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Caleb Norman

Veterinary Nursing Graduate

Caleb Norman

For vet nurse Caleb Norman, the best part of his job is knowing that he’s making a difference in the community “one little furry footstep at a time”.

Growing up on a lifestyle block in Tuakau, South Auckland, Caleb Norman was always surrounded by animals. 

“We had cows, sheep, horses, pigs. I was always out bottle-feeding the calves and lambs and helping look after the animals. That sparked my passion for working with animals,” says Caleb.

After completing University Entrance half-way through Year 13, Caleb left Dilworth School to pursue higher education. He initially wanted to become a veterinarian, but decided vet nursing was more for him. 

“I felt that vet nursing was more up my alley in the sense that you get to do more of the physical handling of the patients and provide the kind of care I wanted to.”

Caleb enrolled in UCOL’s New Zealand Certificate in Animal Technology (Vet Nursing Assistant), which included on-campus learning and as well as placements in veterinary clinics.  

“The classroom gave us the backbone for everything and then being able to actually work out on placement really helped us understand why we do the things UCOL was teaching us.”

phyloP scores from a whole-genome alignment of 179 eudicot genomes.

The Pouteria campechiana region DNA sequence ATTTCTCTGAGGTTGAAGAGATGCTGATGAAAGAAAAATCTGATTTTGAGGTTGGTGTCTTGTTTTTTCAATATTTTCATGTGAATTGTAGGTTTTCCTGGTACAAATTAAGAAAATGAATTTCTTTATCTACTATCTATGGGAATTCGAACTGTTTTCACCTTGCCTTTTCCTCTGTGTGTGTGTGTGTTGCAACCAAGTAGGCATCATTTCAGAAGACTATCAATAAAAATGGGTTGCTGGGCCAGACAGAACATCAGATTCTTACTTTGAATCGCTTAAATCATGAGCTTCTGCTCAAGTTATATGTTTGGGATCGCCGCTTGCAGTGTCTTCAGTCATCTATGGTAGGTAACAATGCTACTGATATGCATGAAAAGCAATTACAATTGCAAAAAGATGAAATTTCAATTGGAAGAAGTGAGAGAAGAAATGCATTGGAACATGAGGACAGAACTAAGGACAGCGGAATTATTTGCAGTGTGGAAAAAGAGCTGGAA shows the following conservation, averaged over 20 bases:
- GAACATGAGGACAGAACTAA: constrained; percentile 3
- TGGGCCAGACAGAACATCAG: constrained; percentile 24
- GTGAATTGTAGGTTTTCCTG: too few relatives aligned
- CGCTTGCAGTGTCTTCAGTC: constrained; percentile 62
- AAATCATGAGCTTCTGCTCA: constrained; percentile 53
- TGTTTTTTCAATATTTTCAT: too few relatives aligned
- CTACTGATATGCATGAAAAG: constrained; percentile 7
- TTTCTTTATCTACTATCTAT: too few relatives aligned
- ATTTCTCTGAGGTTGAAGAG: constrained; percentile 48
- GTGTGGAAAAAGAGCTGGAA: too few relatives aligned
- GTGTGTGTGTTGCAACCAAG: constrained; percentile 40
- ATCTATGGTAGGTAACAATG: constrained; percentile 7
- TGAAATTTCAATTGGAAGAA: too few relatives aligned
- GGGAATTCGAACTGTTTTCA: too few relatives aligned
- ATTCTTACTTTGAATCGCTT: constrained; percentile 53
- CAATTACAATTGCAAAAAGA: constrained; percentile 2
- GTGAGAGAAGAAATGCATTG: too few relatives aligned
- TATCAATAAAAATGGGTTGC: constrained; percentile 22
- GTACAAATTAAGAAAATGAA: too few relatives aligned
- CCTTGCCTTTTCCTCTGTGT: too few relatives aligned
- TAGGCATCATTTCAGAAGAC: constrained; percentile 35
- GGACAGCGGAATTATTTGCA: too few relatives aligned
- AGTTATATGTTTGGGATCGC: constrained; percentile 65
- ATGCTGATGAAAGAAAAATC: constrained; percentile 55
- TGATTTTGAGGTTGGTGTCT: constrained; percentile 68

After finishing the programme, Caleb landed a full-time job as a Vet Care Assistant at Massey University’s Veterinary Teaching Hospital. He made such a good impression that after five months he was trained up as an Anesthetic Technician and later began teaching vet students the ins and outs of anesthesia. 

On top of working, Caleb continued studying part time towards UCOL’s New Zealand Diploma in Veterinary Nursing. It was the ideal arrangement for Caleb, as he was able to count his work as placement hours.
 
Caleb now works as a Senior Veterinary Nurse at Animal Emergency Centre in Auckland, an after-hours clinic that provides overnight care for animals after they’ve been treated by their regular vets, as well as emergency care.
 
“We get a lot of emergencies, like animals that have been hit by cars or eaten something they shouldn’t have. We do everything from consults to running diagnostics. I do a lot of the anesthesia as well.”

“Working in emergency, we see a whole range of animals. Along with the usual cats and dogs, we get things like chinchillas, guinea pigs, and quite a lot of rats lately. We get the odd turtle and birds, and a lot of wildlife as well.”

Through his work, Caleb has found his passion for emergency care. He’s now expanding his skills in the area by studying towards a City & Guilds qualification, using an award from his old secondary school to cover the fees.  

Caleb is also working on an application that calculates the correct drug dosages for animals. He has already built it as an Excel spreadsheet, which is used in his clinic, and he is looking to have it professionally developed into an application that he can sell.

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